This K-os article was written by Elliot Lee, a GIGsoup contributor

‘Can’t Fly Without Gravity’ is the sixth album from Canadian rapper, singer, songwriter and producer Kevin ‘K-os’ Brereton. Kheaven (a name adopted by himself) has maintained the eclecticism and diversity that has captivated fans to date. Contrary to his 2013 album ‘Black on Blonde’, which saw rap and rock sit parallel to one another in a two part album, ‘Can’t Fly’ accentuates hip-hop flows whilst combining all dimensions of music. Out now on Dine Alone Records, the album stretches further across the music spectrum to accomplish new heights, taking the listener on a journey into the mind of a maverick who never fails to push the boundaries as we know them.

K-os is known for his wide range of music influence, incorporating all genres to fuse his sound together, and this is apparent from the get-go. Unveiling with jazz imposed beats and freestyle flows in ‘Snapback’, Kevin states he’s here to “bring rap back,” and “teach rappers a lesson.”

Kevin has stated that unpredictability is something he strives for. As the album switches erratically from one song to the next, K-os morphs fluidly between tempo and style. ‘Snapback’ moves straight into the contemporary, electronic beat of ‘Wild4theNight’. Released a year prior to the album, ‘Wild4theNight’ reveals Brereton’s heritage by fusing Trinidadian chants through the chorus and introduction with a bouncy, rebellious rap style throughout each verse.

As a producer, Kevin steps far out of rap territory when lacing lyrics over a punk, Libertines-esque beat in ‘Steel Sharpens Steel’ and utilising an Indian flute beat to work rap wizardry in ‘Rap Zealot’. K-os directly highlights his roots in an array of comparisons throughout the album: “I’m Yeezus like Kanye,” “You two can get it like Bono”, “Can’t have the rap thing without the Lee Jackson.” ‘Can’t fly’ incorporates elements of all music, ensuring that there’s something for the listener regardless of their musical taste and origins.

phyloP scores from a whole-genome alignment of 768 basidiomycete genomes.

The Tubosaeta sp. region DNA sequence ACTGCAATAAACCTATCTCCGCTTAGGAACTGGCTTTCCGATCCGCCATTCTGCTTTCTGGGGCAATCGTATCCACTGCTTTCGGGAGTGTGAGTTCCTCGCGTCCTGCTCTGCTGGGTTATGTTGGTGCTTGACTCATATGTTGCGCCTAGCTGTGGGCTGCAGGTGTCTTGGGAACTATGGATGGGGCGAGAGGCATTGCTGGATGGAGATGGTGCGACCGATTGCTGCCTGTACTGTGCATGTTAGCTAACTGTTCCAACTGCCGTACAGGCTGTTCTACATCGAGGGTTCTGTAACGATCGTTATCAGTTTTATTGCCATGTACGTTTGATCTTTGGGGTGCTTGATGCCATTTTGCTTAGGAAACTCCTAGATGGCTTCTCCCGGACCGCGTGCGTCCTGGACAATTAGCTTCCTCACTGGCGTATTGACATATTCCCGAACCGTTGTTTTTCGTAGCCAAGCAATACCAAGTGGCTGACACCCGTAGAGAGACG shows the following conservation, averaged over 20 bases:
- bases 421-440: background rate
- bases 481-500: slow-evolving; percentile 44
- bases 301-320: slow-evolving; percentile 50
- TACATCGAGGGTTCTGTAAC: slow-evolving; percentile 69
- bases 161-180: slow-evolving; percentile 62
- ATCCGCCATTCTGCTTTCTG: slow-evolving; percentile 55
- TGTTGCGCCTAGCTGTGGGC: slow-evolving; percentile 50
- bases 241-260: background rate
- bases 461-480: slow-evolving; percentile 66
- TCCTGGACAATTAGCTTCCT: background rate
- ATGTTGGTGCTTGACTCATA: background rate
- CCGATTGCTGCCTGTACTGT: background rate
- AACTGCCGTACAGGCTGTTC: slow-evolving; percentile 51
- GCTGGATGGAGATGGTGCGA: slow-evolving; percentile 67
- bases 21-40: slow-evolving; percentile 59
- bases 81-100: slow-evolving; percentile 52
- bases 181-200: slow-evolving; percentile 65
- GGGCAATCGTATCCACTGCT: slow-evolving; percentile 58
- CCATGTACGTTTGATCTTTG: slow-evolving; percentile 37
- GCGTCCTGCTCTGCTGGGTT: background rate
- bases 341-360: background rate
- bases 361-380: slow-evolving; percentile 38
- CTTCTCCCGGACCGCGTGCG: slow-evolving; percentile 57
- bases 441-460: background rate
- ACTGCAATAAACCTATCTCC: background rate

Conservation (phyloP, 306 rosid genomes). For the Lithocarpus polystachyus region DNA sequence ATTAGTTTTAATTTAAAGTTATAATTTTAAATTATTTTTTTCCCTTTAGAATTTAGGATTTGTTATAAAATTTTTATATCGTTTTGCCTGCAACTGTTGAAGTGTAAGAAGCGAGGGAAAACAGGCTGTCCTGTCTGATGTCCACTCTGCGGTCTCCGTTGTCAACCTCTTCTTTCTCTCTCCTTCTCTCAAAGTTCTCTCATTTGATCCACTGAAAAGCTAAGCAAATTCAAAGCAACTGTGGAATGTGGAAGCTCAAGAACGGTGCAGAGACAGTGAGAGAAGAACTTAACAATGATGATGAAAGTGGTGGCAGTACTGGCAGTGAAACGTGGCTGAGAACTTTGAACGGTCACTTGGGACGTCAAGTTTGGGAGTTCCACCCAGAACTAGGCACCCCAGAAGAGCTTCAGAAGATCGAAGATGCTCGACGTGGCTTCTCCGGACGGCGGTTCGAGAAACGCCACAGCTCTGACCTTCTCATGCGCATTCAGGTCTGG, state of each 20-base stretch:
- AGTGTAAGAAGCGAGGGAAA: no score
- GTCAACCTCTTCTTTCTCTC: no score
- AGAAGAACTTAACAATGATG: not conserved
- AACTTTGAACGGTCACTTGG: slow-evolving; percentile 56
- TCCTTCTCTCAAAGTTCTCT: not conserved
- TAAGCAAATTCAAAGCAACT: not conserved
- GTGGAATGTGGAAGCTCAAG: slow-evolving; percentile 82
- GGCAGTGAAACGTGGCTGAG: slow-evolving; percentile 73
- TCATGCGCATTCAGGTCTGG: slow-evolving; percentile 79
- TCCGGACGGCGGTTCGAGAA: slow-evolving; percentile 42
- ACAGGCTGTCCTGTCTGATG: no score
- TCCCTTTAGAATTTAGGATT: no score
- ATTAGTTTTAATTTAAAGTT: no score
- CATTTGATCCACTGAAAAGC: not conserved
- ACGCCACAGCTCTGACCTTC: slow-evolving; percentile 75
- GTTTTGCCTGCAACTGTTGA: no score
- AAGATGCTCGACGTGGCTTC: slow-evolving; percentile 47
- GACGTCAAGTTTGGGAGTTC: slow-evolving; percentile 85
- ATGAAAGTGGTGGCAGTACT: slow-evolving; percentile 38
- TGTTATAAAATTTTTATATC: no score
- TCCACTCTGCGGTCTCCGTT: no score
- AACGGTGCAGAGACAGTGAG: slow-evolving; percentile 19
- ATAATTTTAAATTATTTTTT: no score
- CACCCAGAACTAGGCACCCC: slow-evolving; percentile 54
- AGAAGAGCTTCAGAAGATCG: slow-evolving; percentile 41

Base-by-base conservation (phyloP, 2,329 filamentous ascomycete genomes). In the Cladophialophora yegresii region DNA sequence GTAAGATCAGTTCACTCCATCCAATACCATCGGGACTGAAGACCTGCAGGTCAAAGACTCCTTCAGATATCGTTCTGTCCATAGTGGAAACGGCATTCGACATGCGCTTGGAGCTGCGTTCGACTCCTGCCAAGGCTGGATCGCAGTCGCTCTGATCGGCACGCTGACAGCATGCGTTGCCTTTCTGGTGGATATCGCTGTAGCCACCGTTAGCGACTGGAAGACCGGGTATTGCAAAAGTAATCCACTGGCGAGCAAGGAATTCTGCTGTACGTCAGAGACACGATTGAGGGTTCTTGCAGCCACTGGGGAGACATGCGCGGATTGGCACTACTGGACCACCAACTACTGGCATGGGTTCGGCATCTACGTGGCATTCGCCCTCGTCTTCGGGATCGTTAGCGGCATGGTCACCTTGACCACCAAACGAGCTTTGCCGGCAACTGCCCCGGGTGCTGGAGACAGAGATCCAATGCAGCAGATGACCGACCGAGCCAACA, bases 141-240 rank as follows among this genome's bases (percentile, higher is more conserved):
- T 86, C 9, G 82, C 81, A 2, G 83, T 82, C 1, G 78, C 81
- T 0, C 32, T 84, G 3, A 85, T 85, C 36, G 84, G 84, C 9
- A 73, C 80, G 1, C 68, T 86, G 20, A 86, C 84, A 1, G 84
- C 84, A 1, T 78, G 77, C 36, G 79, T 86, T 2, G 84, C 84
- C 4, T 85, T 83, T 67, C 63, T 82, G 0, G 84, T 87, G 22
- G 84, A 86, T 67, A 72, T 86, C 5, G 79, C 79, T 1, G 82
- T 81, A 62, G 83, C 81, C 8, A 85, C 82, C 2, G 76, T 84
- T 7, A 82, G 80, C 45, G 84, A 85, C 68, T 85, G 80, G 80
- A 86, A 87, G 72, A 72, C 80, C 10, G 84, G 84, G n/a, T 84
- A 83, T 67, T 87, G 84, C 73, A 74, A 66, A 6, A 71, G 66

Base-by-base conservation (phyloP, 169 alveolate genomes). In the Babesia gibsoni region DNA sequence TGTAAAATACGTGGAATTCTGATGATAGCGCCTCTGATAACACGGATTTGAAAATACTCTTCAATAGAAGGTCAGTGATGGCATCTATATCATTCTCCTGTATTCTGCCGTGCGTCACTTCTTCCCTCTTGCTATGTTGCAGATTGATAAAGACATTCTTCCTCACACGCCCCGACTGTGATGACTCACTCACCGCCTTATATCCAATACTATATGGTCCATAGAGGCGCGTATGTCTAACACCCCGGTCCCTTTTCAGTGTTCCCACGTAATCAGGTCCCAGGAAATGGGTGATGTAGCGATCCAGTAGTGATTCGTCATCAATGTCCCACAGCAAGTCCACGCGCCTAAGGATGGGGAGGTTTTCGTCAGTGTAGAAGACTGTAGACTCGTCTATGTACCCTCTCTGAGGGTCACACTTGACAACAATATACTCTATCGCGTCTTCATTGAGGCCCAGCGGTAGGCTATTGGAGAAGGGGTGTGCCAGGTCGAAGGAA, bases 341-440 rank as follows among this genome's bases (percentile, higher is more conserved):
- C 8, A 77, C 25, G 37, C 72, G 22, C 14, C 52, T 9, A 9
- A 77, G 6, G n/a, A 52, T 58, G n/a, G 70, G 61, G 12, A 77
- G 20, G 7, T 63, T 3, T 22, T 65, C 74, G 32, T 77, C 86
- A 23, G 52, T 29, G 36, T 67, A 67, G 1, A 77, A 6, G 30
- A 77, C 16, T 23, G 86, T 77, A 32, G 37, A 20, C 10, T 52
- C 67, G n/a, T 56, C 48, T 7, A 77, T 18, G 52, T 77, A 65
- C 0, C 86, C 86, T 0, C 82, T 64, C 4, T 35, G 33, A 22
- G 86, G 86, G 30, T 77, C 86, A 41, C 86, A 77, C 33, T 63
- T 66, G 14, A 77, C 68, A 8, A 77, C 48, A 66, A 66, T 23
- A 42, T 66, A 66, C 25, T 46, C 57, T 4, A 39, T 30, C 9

Kheaven is known for his contradictory approach to hip-hop and animosity regarding the lyrical content and provocative style of most rappers. ‘Can’t fly’ carries on this theme, and stands as a message to artists to abandon the money driven demeanour of the music industry and find their own style. K-os refers to himself as “the real rap zealot,” implying an aim to change the hip-hop scene, which is typically used by rappers to portray a gangster, gun-fuelled lifestyle. In ‘Wild4theNight’, Kheaven states that “[the hip-hop] game ain’t saying nothing, hip-hopping is Jeffrey Dahmer,” suggesting that he feels rappers are killing their own kind through destructive gun-talk, in a competition to get to the top of the rap game. It is undeniable that K-os leads by example, steering clear of profanity in his lyrics, to send a direct message to the rap industry.

Aside from the rap industry, ‘Can’t fly Without Gravity’ sees K-os as an existentialist; inspiring listeners to open their minds and find themselves. ‘Spaceship’ offers inspiration, as Kheaven recalls the process of how he went from so low to sky high to silence the critics and become who he is today. ‘Wild4TheNight’, which appears a track about renting expensive cars and cruising around in pursuit of women on first listen, is actually a cry for people to release their inhibitions. Almost as though aimed toward those who love the hip hop he hates, Kheaven sarcastically uses a downtown beat to deceive the listener into hearing an entirely different message than expected. ‘Dance In Yo Car’ is a call to God and religious people alike, stating that peace must be found in this life before it can be found in the next. The song opens with a recital of the lords prayer, before asking:“If we tried to pray, who would be listening anyway?”

Far from your archetypal hip hop sound, ‘Can’t Fly Without Gravity’ dares the world to dream. K-os sets the challenge of questioning our existence and striving for something new, reminding us that it is the struggles we face and how we overcome them that determine who we are, for without gravity would could not fly, but merely float.

At times, it’s as though K-os is in another dimension; in tracks such as ‘Snapback’ and ‘Turn Me Loose’, distortion creates the effect of broken sound waves sent through outer space toward earth with the hope that we received the message. For world peace, one can only hope that we did.

‘Can’t Fly Without Gravity’ is out now via Dine Alone Records.

K-os ‘Can’t Fly Without Gravity’ - ALBUM REVIEW

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